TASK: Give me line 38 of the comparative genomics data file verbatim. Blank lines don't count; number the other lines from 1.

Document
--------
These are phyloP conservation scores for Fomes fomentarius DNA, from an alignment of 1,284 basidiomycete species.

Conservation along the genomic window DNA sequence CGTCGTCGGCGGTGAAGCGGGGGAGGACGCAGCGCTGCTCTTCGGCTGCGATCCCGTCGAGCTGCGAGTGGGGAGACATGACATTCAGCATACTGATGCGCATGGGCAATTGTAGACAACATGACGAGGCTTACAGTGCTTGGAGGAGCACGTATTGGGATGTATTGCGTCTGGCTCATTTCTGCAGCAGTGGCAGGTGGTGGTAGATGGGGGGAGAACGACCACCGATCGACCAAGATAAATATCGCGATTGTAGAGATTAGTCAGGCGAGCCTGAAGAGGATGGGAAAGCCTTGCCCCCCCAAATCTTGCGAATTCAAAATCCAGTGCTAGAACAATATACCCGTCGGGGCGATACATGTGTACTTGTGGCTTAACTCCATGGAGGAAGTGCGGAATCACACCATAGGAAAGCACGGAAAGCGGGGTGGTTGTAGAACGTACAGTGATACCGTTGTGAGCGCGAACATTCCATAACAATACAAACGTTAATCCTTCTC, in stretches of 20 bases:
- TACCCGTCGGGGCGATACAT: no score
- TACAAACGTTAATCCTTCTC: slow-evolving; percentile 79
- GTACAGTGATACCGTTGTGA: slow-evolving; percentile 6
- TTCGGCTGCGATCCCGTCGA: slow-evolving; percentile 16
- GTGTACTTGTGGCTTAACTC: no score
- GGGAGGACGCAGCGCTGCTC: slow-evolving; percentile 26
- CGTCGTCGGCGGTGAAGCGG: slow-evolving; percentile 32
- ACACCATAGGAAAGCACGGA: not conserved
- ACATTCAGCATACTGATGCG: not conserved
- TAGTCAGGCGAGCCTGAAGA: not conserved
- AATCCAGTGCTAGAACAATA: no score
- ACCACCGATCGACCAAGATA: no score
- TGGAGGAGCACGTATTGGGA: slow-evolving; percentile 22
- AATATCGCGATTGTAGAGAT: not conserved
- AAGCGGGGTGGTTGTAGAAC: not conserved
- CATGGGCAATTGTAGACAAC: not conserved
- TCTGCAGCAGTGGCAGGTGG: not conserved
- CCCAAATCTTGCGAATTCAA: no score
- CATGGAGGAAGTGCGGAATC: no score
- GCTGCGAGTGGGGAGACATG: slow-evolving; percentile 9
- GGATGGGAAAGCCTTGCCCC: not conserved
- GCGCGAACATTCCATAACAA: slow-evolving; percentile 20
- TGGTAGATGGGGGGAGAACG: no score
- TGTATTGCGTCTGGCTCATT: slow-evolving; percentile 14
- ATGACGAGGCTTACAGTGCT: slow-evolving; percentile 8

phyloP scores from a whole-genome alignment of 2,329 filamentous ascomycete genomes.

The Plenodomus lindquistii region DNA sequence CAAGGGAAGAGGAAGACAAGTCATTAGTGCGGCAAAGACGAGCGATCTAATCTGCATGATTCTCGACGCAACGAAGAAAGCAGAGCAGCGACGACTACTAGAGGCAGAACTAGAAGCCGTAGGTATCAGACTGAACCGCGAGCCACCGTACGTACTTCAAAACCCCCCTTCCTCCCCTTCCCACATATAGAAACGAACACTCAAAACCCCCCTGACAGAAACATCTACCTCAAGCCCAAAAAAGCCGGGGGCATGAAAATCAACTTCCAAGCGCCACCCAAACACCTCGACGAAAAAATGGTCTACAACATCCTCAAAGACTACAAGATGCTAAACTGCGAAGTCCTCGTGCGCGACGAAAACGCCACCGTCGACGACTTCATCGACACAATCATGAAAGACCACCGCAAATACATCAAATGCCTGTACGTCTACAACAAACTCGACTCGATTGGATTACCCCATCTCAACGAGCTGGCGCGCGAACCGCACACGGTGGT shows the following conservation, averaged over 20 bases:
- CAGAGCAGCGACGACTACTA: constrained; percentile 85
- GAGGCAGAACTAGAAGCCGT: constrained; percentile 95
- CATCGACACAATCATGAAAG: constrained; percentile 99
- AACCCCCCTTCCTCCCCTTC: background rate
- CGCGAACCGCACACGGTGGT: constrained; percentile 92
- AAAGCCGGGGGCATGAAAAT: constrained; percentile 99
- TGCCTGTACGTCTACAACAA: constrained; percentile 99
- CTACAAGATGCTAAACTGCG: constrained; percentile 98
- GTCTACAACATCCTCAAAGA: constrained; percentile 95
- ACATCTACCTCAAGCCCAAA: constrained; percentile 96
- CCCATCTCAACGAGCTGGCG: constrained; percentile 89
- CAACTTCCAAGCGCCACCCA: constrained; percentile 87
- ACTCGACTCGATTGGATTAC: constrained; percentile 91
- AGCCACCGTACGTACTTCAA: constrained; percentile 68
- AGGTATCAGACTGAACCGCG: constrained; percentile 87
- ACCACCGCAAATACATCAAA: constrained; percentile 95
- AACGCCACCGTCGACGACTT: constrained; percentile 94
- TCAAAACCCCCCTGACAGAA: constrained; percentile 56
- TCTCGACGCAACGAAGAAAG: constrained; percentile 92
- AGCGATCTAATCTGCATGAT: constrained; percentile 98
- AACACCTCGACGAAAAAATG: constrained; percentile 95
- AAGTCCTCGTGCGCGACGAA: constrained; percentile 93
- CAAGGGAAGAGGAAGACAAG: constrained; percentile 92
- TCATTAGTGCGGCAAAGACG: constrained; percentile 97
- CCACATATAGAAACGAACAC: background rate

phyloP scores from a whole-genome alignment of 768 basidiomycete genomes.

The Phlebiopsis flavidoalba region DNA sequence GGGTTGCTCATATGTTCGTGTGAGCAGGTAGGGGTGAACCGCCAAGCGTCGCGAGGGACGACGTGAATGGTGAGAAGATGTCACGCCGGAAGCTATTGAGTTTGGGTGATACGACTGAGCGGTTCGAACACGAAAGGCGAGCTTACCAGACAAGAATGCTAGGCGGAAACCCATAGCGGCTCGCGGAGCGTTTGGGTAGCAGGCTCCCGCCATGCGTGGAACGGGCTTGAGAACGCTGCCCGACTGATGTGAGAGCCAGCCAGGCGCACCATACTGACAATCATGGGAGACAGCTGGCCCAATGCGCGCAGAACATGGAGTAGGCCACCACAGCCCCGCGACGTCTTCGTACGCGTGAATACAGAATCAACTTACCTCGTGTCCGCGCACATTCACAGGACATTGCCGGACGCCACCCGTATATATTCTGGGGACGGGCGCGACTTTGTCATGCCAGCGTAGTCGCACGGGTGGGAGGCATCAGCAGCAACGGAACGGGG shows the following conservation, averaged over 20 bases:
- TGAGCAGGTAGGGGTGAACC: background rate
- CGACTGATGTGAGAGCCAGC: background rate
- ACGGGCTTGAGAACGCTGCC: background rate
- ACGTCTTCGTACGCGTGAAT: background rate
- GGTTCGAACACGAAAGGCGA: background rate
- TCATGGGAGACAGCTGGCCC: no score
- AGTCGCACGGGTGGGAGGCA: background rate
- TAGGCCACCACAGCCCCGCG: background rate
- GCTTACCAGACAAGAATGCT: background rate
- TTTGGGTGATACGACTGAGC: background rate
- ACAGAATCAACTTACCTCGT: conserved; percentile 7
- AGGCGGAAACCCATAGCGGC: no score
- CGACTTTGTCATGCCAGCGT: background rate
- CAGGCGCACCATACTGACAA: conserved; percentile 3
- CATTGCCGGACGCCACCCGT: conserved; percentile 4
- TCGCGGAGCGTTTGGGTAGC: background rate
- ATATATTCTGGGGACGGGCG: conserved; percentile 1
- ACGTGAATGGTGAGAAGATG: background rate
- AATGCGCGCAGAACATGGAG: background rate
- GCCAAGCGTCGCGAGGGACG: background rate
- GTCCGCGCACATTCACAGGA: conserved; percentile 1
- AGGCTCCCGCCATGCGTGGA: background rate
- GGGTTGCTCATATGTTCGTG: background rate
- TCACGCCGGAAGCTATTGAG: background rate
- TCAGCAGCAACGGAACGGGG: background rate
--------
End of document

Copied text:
- GTCTACAACATCCTCAAAGA: constrained; percentile 95